The OPTICARE trial was approved by the medical ethics committee of Erasmus MC, University Medical Centre Rotterdam, The Netherlands (MEC-2010-391) and all participating patients provided written informed consent.

Cardiac rehabilitation

Standard CR was provided according to the Dutch guidelines (18, 19), and consisted of an 90-min exercise programme 2 times a week for 12 weeks under the supervision of a physiotherapist. Lifestyle and cardiovascular risk factor education was provided on cardiovascular disease risk factors, medical information, dietary advice and advice on coping with emotions. If needed, complementary programmes, such as a smoking cessation programme, nutritional counselling, and stress management were offered. All components of standard CR were group-based. The exercise programme was obligatory, whereas other components of CR were offered on indication. Before starting the CR programme, each patient underwent an interview to determine his/her individual programme and needs. Completion of the programme was defined as completion of at least 75% of the exercise programme.

Patient selection

A total of 605 patients from the OPTICARE trial were randomized to standard CR in the first 12 weeks and were included in the present study. To investigate the relation between BMI and HRQOL during CR, 102 patients were excluded since they did not complete standard CR. Therefore, a total of 503 patients were eligible for the current study (Fig. 1). To investigate the relation between BMI and HRQOL after completing CR, an additional 255 patients who received an experimental aftercare programme were excluded, resulting in a subpopulation of 248 patients available for this part of the analysis.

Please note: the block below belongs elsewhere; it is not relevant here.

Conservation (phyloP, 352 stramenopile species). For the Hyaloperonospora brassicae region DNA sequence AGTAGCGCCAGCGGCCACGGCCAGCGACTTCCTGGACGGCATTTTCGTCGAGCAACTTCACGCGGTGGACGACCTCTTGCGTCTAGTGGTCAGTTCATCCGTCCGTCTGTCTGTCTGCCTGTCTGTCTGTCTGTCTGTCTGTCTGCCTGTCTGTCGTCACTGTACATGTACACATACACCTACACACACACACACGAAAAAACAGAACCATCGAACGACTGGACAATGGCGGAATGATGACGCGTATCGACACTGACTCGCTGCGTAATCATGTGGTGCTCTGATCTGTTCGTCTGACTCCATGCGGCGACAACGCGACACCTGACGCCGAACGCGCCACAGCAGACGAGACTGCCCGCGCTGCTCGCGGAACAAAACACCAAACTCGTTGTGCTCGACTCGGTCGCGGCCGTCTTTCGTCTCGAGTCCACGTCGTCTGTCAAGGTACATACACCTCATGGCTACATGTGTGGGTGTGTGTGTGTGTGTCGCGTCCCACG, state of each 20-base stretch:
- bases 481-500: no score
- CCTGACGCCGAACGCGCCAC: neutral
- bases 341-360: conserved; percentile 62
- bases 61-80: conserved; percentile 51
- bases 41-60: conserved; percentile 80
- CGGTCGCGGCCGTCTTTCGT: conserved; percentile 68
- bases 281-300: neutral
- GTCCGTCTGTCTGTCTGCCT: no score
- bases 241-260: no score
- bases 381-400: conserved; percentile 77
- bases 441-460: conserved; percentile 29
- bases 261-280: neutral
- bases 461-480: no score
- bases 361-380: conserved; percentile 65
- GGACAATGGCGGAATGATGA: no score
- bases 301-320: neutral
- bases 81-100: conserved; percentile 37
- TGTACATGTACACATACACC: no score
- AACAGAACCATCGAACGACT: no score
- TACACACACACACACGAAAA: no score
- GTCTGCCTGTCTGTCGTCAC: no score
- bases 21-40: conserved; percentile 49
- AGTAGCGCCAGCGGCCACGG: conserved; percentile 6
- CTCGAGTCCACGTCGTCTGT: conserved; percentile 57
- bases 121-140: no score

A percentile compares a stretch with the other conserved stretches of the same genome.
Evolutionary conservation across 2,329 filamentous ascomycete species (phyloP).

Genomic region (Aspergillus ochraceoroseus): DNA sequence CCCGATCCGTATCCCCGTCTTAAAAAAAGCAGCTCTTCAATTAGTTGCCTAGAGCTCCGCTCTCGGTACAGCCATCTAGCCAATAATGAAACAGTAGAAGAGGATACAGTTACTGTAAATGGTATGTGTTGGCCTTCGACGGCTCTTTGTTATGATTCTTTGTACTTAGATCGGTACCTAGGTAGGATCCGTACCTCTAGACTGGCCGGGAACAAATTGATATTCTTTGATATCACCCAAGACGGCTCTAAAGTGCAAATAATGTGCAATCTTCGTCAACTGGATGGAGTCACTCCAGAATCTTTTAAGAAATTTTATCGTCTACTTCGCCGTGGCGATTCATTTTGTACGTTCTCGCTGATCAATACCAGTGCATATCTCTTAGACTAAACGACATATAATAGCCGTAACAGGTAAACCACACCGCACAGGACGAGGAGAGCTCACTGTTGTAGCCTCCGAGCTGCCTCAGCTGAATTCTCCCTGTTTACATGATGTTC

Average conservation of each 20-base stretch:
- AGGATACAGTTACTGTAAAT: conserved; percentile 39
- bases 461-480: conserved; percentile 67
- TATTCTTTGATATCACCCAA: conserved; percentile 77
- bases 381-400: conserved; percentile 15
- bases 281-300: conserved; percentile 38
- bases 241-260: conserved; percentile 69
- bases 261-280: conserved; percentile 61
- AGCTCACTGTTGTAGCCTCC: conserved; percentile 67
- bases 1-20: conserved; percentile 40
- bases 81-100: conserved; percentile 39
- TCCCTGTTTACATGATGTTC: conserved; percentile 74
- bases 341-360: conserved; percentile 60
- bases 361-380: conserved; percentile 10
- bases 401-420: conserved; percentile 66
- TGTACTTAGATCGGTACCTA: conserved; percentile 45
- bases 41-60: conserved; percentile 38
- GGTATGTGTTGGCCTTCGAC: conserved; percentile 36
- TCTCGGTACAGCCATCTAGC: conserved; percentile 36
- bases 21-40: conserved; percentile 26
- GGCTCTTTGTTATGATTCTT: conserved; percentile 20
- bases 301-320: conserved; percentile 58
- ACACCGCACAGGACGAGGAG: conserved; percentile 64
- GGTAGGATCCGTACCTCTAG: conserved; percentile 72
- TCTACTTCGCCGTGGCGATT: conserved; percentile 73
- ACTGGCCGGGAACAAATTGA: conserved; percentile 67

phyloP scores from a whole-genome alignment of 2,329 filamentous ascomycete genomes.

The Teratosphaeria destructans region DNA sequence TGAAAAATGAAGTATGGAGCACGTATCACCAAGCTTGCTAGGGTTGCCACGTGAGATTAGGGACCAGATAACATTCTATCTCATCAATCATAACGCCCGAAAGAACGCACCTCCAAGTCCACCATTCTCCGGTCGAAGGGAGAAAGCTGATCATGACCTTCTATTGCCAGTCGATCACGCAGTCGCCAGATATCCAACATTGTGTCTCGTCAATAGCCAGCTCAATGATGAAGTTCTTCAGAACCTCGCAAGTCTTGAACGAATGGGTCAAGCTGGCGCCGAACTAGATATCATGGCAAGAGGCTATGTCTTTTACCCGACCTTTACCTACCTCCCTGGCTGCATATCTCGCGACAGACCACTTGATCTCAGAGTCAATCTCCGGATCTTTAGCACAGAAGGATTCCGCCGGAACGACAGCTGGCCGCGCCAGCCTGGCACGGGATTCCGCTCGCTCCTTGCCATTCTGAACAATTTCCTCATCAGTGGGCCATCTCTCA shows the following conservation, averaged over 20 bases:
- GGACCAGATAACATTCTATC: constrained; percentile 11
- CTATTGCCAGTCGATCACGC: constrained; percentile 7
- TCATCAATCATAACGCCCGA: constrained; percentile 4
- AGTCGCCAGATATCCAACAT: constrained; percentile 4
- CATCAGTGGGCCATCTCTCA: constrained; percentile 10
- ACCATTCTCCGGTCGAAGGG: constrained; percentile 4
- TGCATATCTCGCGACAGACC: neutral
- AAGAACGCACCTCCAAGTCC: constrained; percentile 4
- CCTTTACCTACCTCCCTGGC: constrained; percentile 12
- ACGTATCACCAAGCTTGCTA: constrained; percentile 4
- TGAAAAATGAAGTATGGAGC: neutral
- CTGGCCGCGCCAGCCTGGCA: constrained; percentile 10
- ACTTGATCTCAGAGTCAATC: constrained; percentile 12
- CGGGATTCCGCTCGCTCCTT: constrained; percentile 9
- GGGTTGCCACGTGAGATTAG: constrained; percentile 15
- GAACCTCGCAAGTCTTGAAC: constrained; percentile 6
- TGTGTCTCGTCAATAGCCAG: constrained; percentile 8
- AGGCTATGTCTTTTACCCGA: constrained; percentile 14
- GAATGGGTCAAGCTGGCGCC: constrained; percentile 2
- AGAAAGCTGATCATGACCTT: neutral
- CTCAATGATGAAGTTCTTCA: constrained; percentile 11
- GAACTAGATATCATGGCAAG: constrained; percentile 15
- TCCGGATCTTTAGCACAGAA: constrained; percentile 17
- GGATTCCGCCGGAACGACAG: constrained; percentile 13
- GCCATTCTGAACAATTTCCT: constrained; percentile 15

Fig. 1. Flow chart of patient selection. HRQOL: health-related quality of life; BMI: body mass index; CR: cardiac rehabilitation.

Data collection

The following baseline data (start of CR) were used: age, sex, height, weight, educational level, marital status, risk factors and cardiac medication. By using height and weight, BMI was calculated and used to classify patients according to the World Health Organization (WHO) guidelines, as: normal weight (BMI 18.5–24.99 kg/m2), overweight (BMI 25.0–29.99 kg/m2), and obese (BMI ≥ 30.0 kg/m2) (20).

HRQOL was measured at the start of CR (T0), directly after completion of CR (T1) and 9 months after completion of CR (T2). The Dutch version of the MacNew Heart Disease HRQOL Instrument (MacNew) was used to measure HRQOL. This self-administered disease-specific questionnaire for patients with ischaemic heart disease meets the criteria for psychometric properties of reliability, validity and responsiveness and consists of 27 items. It measures HRQOL on 3 domains (physical function, emotions, and social participation) as well as global HRQOL (6, 7). The score on each domain ranges from 1 (poor HRQOL) to 7 (high HRQOL). Questions refer to the last 2 weeks.